Personalising is taking too much blame; the converse is taking too little responsibility and blaming someone else. For example, if my car is vandalised, personalisation would mean saying “I’m such an idiot for leaving it outside” whereas the blaming response would be “Why didn’t you warn me of vandals in the area”?
3. Black and white thinking
Black and white thinking is “either/or” reasoning, not allowing for degrees, categorising everything at an extreme. e.g. “I’ve blown my diet completely”.
4. Jumping to conclusions
Jumping to conclusions happens when you reach a conclusion without sufficient evidence Cognitive therapists identify two categories: fortune-telling, when one is drawing conclusions about the future on inadequate evidence (e.g. “I’m going to fail my exam”) and mind-reading, when one is inferring what other people think (e.g. “She’s going to think I’m an idiot).
5. Catastrophising and labelling
Catastrophising is magnifying how bad something is, getting it out of proportion e.g. “It will be a disaster if I lose my job”. Allied to catastrophising is the activity of labelling – either yourself or the event – in excessively negative terms e.g. “I’m an idiot”.
6.Disqualifying the positive and mental filter
This happens when people either don’t notice positive things (the mental filter) or else do notice them but play down their significance . For example, suppose you pay me a compliment that I have lost weight. Disqualifying the positive would mean either saying “you are only saying this to be nice” or, perhaps even twisting it into a negative “Oh dear, I must be fat if he’s commenting on my weight”. The mental filter might happen in the job situation; I ignore the fact that I was chosen for an interview and focus on the fact that I didn’t get the job.
7. ‘Should’ and ‘Ought’ statements
Cognitive therapists tell people to avoid “should” statements as in “I should have got the job” or “I should be earning a good wage by now”.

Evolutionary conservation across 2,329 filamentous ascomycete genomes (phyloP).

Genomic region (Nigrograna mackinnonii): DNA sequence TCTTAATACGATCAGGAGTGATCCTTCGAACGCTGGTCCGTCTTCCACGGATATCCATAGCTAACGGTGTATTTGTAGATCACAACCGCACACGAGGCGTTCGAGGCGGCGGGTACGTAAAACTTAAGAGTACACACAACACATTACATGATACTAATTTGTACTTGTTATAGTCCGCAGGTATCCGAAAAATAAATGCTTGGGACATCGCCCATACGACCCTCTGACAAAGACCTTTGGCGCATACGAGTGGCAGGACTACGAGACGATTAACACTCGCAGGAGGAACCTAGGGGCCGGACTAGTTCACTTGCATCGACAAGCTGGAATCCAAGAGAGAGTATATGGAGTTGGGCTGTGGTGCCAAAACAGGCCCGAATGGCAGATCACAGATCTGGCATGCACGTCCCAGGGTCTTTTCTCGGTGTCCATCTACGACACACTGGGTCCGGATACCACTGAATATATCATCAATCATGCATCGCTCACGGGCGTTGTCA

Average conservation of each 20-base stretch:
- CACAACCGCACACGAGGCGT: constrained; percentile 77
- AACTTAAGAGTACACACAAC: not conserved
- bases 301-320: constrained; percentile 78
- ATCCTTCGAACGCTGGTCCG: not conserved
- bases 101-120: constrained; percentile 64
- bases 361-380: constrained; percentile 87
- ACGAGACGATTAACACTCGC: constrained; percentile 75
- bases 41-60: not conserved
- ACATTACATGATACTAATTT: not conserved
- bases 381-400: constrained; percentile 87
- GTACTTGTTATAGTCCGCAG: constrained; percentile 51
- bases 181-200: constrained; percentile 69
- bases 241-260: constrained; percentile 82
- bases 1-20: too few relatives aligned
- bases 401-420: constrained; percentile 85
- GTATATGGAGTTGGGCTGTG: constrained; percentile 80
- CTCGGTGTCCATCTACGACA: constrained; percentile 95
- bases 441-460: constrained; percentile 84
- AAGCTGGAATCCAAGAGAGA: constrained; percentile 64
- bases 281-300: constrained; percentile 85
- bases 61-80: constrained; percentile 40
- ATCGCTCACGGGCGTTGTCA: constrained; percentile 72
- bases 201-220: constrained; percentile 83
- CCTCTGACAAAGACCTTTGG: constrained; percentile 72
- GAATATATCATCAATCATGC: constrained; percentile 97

ii) A philosophical cognitive therapists’ ways to correct errors in thinking
Ways to correct the errors in thinking include asking the following questions about each negative thought. This list goes beyond the standard answers given by cognitive therapists, taking in philosophical insights from the rest of this book.
1. What error applies to this thought?
The first step is to analyse one’s thinking. A good start is to look at it in terms of the seven errors in thinking mentioned above; one could broaden this using the fallacies mentioned in the Critical Thinking literature (see for example Warburton, 1997).
2. Examine the evidence
Look at actual evidence for and against belief and explanations. Turn each piece of evidence into a reason for or against whether the belief or explanation is true, and use the Charles Darwin Method (LeBon, 2001)to reassess it.
3. Treat yourself as you would a sympathetic but honest friend
The CBT literature asks you to treat yourself as a sympathetic friend would, as otherwise you may be applying a double standard. The philosophical cognitive therapist would add that you should be honest as well as sympathetic. Rationalisations and wishful thinking are no route to emotional wisdom.
4. Avoid black and white, all or nothing thinking